“Truth isn’t truth” — Rudy Giuliani, NBC “Meet the Press”, August 19, 2018.
(About a 4 minute read)
In Western philosophy, the notion truth is relative dates back at least 2,400 years to the sophist Protagoras, who is stated by Plato to have said, “What is true for you is true for you, and what is true for me is true for me.”
In the East, the notion goes back perhaps another 100 years earlier to the Jain teacher Mahavira, who seems to have been the first to teach Anekantavada, a doctrine that has been described as advocating religious pluralism.
Despite relativism’s ancient roots, at the start of the 1960s, the idea was confined to the lunatic bin. That is, the notion was espoused only by a small handful of marginalized intellectuals, and it was generally considered a crazy idea.
That decade, however, saw it uncorked and released upon the masses — mostly the young masses. Today, the notion rivals McDonald’s hamburgers both for popularity and for grease. For the fact is, the notion cannot be rigorously defended.
Or, at least, I myself have never seen more than confused defenses of it. Usually defenses that boil down to saying all truth is relative because people have different opinions about what is true or about what is factual.
It’s curious to me that anyone can look at the fact people have different notions about what is true or factual, and conclude that means truth is relative. I used to think people were kidding me when they said they thought that way.
I suspect much of the notion’s popularity today is due to the relief it seems to provide some people — relief from needing to take the sciences seriously.
Of course, to many of us, the sciences have been quite a mixed blessing. On the one hand, they have spun off technologies that both comfort and amuse us. But on the other hand, they have kicked around quite a few of our fondest notions about how the world works — or at least ought to work. Declaring truth is relative allows us to emotionally and psychologically escape the death of our unicorns.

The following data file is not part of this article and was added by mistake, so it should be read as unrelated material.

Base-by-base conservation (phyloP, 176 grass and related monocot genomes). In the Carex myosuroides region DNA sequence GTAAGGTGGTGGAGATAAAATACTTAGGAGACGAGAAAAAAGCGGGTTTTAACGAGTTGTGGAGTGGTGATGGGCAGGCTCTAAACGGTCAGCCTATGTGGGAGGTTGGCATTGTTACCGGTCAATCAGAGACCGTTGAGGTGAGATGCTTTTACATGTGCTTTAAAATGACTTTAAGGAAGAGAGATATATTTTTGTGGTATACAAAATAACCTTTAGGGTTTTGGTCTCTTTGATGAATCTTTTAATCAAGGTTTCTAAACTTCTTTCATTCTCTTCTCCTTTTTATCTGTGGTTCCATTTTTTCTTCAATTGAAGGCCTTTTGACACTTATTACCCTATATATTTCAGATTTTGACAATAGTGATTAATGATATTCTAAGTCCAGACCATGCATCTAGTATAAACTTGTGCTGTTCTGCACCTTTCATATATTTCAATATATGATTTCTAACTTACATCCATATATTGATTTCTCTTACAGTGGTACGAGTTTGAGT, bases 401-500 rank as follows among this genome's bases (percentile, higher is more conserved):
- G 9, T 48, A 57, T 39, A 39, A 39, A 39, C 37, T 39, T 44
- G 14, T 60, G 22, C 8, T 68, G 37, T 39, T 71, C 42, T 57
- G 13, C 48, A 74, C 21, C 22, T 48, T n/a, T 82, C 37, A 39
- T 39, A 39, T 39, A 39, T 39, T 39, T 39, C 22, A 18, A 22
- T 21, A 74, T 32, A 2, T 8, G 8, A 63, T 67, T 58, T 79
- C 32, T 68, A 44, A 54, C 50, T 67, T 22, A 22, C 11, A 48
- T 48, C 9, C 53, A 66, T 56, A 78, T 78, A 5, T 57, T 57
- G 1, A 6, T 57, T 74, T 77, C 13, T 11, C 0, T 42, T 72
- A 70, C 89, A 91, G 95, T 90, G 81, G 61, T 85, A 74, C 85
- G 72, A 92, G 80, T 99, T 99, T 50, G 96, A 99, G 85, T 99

When Rudy Giuliani recently stated that “Truth isn’t truth”, I quite doubt he had in mind the history of the notion that truth is relative. In fact, I even doubt he had in mind any philosophical augments or justifications for the notion.
Instead, I think Giuliani was simply acknowledging the fact that millions of Trump supporters today — and not merely Trump supporters — are at the very least untroubled by being lied to, and untroubled by lying to others.
I don’t assume they all hold the philosophical position that truth is relative. I would assume most of them do not. But I do think they have caught on to the “atmosphere” of relativity that has existed in the West since the 60s.
Now, Trump himself lies on an average of somewhere between four and six times a day. His press secretaries have each of them established themselves as exceptionally blatant liars. Huckabee in particular is willing to lie even when her lies are easily found out. Most of his cabinet isn’t much better. Kellyanne Conway coined the phrase, “alternate facts” in defense of Sean Spicer’s lies. And — capping it — Trump’s hard core followers couldn’t give a damn.
Perhaps that’s because so few of them stray beyond their echo chambers. Surrounding oneself with the faithful does mean in practice that your lies — and theirs — are seldom if ever reality-checked.
In my opinion, about all that can be done about this mess is to not allow this sort of thing to defeat you. We should not cease to call out the lies. Nor should we cease to identify the liars. To give up would be to turn the county over to the likes of Trump himself.